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On-orbit Satellite Collision
ngunn
post Feb 13 2009, 11:58 AM
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I don't get this (from spaceweather):

"This injection of debris substantially increases the population of space junk at altitudes near 800 km. Collisions are now more likely than ever. Fortunately, the International Space Station orbits Earth at a much lower altitude, 350 km, so it is in no immediate danger. The Hubble Space Telescope is not so safe at 610 km. In the days ahead, researchers will carefully study the make-up and dynamics of the debris cloud to estimate when bits will begin to drift down to lower altitudes."

If you collide two (equal) objects at 90 degrees you'd kill one-over-root-2 of the velocity right there. Far from expecting the debris to spread out at the same altitude and only drift down slowly I'd expect a lot of it to fall down pretty quickly.

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ugordan
post Feb 13 2009, 12:03 PM
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QUOTE (ngunn @ Feb 13 2009, 12:58 PM) *
If you collide two (equal) objects at 90 degrees you'd kill one-over-root-2 of the velocity right there. Far from expecting the debris to spread out at the same altitude and only drift down slowly I'd expect a lot of it to fall down pretty quickly.

You're assuming a totally inelastic collision. What appears to have happened is that two distinct debris clouds were created that roughly follow original objects' orbits.


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tedstryk
post Feb 13 2009, 12:53 PM
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QUOTE (AndyG @ Feb 12 2009, 02:52 PM) *
There's a trillion cubic kilometres of space in LEO, up to 2000km. Less than ten thousand objects above 10cm across.

A miss is as good as a mile in vacuum: I'm utterly stunned that this could occur. Paint flakes and the like, impacting in lower orbits, yes - but to quote Harry Hill...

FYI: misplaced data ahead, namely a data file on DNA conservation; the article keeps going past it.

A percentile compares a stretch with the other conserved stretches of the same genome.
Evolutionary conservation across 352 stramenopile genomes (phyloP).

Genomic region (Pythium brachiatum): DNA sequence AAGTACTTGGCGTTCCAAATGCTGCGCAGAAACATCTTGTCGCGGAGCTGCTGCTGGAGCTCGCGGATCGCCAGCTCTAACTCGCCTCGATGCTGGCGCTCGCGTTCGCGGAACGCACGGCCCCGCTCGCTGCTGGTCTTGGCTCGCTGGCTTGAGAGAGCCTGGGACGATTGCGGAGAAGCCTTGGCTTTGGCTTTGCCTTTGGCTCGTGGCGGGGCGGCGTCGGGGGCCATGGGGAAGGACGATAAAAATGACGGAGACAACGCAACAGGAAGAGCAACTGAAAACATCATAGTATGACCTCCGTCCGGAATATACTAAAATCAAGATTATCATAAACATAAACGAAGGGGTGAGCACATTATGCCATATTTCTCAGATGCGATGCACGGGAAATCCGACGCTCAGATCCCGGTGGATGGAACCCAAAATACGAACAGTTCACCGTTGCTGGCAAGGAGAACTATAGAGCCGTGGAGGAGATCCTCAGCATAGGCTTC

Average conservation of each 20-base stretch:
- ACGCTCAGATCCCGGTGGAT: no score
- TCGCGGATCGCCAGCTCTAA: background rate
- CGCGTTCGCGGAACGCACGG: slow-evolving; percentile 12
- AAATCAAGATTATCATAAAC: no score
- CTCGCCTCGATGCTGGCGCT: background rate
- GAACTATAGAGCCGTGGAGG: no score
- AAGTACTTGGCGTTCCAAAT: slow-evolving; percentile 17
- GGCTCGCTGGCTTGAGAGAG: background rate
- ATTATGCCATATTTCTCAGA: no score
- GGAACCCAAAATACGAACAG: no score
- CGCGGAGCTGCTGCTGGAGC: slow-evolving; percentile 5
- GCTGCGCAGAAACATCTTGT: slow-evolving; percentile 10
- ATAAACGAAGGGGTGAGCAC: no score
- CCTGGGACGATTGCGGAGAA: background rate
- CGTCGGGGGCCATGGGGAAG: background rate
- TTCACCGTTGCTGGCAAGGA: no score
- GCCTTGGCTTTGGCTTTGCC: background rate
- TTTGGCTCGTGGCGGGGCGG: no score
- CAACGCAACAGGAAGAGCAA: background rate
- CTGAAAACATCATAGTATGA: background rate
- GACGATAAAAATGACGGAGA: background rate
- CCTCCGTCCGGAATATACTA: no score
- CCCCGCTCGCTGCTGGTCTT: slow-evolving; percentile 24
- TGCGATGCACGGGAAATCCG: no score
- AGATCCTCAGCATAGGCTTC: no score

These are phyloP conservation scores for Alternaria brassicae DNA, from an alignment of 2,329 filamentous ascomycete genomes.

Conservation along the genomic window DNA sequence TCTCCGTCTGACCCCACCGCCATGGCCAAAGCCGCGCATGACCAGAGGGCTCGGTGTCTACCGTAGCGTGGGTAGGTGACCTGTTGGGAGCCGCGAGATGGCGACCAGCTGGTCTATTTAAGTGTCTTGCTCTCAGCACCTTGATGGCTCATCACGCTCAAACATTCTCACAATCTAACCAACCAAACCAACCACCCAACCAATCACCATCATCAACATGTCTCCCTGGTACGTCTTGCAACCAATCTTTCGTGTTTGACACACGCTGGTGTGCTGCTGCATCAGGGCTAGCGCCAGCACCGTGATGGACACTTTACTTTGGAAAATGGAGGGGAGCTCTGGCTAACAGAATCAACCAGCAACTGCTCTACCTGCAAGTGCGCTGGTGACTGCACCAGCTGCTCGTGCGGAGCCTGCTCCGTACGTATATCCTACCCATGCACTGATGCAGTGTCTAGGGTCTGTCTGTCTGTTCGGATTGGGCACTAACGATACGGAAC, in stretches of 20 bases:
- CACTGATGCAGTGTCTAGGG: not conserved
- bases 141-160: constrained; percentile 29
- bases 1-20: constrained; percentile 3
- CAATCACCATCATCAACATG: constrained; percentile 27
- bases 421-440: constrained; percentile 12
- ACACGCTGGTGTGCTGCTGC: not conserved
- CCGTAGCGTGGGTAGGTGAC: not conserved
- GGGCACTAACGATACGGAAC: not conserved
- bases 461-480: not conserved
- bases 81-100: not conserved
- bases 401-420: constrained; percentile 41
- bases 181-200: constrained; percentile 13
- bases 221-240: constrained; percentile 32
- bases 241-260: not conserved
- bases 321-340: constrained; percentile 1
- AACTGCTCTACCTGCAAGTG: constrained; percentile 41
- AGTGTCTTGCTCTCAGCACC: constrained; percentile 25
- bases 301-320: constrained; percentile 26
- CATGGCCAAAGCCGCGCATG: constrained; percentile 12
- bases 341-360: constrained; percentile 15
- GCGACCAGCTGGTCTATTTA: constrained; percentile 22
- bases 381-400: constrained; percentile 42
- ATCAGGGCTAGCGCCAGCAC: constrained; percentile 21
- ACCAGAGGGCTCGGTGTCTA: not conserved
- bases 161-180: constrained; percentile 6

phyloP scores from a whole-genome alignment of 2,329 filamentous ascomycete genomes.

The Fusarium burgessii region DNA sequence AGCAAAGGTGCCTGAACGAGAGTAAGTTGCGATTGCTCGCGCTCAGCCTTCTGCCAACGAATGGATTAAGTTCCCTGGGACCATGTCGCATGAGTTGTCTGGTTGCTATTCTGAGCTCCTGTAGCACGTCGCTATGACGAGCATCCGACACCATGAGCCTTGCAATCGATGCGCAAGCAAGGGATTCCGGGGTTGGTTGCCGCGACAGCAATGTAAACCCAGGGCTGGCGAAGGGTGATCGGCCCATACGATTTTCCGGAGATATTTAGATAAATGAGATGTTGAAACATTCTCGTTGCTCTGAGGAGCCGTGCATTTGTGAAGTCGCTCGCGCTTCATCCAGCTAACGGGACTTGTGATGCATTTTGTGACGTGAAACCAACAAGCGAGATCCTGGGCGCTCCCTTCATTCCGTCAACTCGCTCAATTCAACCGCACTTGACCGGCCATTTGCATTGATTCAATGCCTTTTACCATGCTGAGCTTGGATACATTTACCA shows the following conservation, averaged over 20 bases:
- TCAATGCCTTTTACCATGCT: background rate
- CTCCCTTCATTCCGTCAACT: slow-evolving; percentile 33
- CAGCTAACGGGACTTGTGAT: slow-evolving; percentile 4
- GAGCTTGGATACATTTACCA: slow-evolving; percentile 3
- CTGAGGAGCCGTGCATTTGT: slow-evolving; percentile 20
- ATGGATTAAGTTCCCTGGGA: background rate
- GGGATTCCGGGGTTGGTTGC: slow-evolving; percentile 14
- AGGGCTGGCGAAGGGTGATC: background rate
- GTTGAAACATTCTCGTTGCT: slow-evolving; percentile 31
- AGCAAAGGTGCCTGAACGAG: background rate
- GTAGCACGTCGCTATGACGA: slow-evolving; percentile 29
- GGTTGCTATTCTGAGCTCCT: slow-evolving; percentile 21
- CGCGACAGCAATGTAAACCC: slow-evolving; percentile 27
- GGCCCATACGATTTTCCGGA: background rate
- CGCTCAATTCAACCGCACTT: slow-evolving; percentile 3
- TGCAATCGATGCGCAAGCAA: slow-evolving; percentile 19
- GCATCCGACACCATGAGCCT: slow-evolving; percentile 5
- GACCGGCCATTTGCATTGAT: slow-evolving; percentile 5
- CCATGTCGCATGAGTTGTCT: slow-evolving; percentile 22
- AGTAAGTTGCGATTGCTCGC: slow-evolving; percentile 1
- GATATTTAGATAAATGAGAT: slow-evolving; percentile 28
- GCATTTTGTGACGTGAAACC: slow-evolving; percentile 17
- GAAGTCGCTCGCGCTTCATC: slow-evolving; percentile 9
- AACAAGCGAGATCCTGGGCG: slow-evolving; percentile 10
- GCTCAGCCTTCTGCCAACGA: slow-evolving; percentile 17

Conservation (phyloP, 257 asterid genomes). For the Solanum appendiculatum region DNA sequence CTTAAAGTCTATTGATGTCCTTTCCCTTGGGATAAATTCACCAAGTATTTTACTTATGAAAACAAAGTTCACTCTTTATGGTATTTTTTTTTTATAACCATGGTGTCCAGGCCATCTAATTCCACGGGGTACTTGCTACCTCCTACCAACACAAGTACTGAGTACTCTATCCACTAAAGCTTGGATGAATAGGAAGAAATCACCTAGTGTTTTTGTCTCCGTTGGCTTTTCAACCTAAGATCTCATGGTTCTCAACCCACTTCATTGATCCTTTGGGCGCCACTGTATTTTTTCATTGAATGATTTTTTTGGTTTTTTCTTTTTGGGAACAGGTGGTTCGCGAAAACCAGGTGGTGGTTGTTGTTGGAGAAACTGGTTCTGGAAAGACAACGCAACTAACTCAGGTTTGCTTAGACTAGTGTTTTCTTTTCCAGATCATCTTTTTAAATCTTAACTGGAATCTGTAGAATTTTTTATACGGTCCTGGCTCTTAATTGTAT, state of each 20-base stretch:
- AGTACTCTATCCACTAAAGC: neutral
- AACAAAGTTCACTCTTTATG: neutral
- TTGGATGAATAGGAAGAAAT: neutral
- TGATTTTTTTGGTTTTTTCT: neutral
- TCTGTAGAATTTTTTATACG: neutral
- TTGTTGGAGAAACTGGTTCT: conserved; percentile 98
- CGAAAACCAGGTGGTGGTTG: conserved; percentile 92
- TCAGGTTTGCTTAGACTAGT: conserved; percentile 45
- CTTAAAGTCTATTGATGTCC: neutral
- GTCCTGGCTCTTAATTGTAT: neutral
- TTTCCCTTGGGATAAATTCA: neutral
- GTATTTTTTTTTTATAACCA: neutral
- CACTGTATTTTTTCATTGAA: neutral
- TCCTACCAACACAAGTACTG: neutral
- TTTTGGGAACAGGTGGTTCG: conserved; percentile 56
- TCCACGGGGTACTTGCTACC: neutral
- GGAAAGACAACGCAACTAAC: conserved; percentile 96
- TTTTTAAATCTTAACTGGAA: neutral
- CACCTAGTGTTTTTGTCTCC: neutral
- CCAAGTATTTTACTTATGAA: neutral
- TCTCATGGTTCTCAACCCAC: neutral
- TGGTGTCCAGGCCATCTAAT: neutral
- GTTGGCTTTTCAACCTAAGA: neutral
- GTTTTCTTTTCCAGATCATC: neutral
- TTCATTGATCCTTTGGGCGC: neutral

"What are the chances of that happening?"


That math isn't really fitting, since satellites are not distributed randomly. Based on the launch site and purpose, certain types of orbits are used far more than others.


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ngunn
post Feb 13 2009, 02:34 PM
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QUOTE (ugordan @ Feb 13 2009, 12:03 PM) *
You're assuming a totally inelastic collision.


I know - a VERY crude approximation just to make the general point.

Kinetic energy was lost (a lot of it since both satellites were completely destroyed) so the mean velocity of the fragments must be less than it was before the collision. Most will therefore be moving too slowly to remain in circular orbit and so must drop down to a lower perigee at the antipodal point.
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remcook
post Feb 13 2009, 03:54 PM
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And that's the reason why they expect most bits to burn in the atmosphere relatively soon. Yet the apogee stays at the same altitude in that case. And some bits will probably gain a bit of momentum (for instance, if stuff like fuel explodes or just being ejected in the right direction) and move a bit in one direction and/or their orbital plane will change a bit and their orbital periods will be slightly different, so things will spread out eventually. The amount of energy lost during the collision is probably not so high as you imagine relative to the enormous amount of energy they had, since the material of the structures must not have given much resistance to such an impact.